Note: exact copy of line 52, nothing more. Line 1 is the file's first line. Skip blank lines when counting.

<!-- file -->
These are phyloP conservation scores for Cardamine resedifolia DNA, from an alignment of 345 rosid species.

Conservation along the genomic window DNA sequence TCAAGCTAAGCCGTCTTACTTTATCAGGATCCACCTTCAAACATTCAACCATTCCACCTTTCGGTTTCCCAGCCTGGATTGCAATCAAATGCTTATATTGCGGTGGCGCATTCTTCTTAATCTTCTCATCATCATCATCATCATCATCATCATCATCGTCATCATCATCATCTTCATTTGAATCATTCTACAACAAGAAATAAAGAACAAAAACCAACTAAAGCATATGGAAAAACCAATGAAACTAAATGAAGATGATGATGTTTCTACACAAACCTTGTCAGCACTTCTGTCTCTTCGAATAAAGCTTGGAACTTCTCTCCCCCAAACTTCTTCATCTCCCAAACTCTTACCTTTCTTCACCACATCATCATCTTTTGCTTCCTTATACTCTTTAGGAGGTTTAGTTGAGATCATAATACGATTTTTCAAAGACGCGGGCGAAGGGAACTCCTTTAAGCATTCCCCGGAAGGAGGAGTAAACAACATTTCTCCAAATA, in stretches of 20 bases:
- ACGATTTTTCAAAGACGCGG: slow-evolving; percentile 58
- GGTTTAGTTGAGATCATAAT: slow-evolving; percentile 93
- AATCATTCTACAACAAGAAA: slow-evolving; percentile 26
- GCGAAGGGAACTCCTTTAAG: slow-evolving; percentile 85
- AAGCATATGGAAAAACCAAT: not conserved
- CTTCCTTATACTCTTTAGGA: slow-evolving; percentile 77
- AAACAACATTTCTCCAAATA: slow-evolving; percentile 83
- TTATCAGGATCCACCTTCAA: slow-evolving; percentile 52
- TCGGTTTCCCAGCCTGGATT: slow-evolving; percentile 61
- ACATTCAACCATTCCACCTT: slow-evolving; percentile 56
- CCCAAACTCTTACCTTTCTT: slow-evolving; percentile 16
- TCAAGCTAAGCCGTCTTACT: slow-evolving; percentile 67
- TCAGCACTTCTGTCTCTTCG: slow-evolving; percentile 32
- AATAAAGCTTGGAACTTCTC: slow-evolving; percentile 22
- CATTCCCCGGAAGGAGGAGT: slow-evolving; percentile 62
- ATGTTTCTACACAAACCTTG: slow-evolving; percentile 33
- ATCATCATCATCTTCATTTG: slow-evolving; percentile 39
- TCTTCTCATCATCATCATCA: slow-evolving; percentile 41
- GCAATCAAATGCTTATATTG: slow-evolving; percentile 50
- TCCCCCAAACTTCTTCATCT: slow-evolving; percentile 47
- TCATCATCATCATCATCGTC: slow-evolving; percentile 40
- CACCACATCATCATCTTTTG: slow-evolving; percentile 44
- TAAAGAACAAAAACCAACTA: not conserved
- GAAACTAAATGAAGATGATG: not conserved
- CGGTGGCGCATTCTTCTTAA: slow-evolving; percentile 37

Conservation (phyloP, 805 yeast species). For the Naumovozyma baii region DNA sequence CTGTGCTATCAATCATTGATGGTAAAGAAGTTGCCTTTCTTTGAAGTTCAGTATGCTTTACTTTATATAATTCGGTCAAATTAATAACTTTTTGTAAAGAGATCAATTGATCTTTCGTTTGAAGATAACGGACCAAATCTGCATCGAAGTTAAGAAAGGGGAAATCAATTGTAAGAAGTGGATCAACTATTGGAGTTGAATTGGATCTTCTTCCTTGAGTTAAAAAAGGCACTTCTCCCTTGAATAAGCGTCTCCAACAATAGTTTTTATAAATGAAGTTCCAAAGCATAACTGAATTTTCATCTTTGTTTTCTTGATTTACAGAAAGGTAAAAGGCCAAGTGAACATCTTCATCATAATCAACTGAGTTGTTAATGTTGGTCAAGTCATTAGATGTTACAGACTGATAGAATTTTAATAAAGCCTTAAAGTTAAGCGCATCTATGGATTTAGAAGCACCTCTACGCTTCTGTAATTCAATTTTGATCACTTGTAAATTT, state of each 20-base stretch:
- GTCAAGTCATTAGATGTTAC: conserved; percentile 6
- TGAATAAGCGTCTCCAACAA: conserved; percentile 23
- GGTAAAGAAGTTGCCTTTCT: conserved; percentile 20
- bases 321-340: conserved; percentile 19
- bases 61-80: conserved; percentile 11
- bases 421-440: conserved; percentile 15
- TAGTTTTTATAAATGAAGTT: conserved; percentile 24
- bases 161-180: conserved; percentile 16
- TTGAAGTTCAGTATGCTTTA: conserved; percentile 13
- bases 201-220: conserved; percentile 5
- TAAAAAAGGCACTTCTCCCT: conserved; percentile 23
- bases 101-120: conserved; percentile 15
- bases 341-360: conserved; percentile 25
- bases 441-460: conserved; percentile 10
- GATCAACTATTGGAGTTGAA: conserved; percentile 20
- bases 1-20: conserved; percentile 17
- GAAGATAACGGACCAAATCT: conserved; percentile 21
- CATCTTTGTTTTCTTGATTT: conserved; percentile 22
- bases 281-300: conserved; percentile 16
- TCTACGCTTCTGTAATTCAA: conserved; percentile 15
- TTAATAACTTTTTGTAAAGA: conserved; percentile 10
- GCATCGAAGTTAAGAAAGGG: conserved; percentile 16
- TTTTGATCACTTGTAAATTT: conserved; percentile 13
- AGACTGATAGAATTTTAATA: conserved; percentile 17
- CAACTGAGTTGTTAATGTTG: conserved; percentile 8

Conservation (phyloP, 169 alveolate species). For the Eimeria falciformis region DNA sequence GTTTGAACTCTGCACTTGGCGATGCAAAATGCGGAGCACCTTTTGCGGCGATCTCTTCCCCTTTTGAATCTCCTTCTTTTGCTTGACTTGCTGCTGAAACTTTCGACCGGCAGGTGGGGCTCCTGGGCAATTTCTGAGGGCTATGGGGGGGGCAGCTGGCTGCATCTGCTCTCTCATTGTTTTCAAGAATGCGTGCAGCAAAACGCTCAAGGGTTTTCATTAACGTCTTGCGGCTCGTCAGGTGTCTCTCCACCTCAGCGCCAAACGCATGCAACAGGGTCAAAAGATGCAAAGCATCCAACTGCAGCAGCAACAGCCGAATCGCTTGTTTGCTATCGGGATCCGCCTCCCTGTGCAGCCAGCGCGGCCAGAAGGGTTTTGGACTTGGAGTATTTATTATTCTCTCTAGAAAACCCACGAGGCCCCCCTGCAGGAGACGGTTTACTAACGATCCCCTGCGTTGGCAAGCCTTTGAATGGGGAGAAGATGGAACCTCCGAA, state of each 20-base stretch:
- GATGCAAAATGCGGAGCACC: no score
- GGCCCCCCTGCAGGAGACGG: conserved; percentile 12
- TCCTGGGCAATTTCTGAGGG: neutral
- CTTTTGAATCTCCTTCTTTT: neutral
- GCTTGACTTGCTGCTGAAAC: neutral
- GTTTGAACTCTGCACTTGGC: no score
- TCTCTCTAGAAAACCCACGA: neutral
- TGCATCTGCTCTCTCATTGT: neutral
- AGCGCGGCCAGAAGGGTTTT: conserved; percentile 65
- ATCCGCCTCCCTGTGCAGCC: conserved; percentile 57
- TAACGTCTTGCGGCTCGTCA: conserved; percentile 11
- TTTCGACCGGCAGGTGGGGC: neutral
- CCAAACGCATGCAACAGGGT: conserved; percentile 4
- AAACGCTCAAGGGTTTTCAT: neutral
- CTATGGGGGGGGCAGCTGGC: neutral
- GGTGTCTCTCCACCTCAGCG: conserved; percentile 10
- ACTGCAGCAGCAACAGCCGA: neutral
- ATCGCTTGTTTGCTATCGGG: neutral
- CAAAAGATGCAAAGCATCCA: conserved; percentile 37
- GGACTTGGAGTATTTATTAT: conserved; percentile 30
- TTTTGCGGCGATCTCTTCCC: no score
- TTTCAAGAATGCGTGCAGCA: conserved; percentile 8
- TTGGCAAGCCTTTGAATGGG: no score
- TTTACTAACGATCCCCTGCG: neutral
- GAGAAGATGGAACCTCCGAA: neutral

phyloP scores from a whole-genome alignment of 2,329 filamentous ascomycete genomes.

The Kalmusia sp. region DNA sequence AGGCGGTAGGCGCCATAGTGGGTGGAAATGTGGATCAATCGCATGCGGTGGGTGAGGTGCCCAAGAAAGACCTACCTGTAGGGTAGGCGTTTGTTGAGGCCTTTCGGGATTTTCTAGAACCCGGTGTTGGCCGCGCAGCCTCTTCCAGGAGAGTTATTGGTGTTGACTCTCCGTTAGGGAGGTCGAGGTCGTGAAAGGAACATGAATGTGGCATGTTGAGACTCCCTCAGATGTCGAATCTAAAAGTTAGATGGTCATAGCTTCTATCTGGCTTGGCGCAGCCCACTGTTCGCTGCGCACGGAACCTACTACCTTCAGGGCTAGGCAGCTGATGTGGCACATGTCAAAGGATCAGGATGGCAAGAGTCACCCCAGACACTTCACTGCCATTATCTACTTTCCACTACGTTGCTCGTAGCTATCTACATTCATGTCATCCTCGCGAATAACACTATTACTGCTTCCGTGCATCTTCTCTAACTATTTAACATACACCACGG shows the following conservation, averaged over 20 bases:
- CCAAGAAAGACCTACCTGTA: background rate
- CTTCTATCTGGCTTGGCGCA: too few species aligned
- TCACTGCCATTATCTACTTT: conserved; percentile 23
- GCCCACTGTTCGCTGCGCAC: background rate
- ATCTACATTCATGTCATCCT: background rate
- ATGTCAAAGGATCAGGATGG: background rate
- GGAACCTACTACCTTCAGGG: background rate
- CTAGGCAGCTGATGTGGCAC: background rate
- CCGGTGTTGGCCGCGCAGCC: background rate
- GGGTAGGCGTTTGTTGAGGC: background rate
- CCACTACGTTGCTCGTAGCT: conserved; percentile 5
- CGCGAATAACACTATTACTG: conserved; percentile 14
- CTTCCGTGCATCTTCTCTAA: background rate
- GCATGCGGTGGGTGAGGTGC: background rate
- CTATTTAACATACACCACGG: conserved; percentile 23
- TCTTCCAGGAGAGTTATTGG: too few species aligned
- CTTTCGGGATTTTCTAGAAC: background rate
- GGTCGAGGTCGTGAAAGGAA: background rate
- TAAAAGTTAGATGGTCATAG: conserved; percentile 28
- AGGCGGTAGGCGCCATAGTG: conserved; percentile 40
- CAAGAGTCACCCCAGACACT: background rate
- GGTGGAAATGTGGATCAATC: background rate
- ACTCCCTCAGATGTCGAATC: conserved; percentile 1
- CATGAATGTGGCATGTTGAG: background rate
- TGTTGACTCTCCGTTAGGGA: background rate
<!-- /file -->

- AGACTGATAGAATTTTAATA: conserved; percentile 17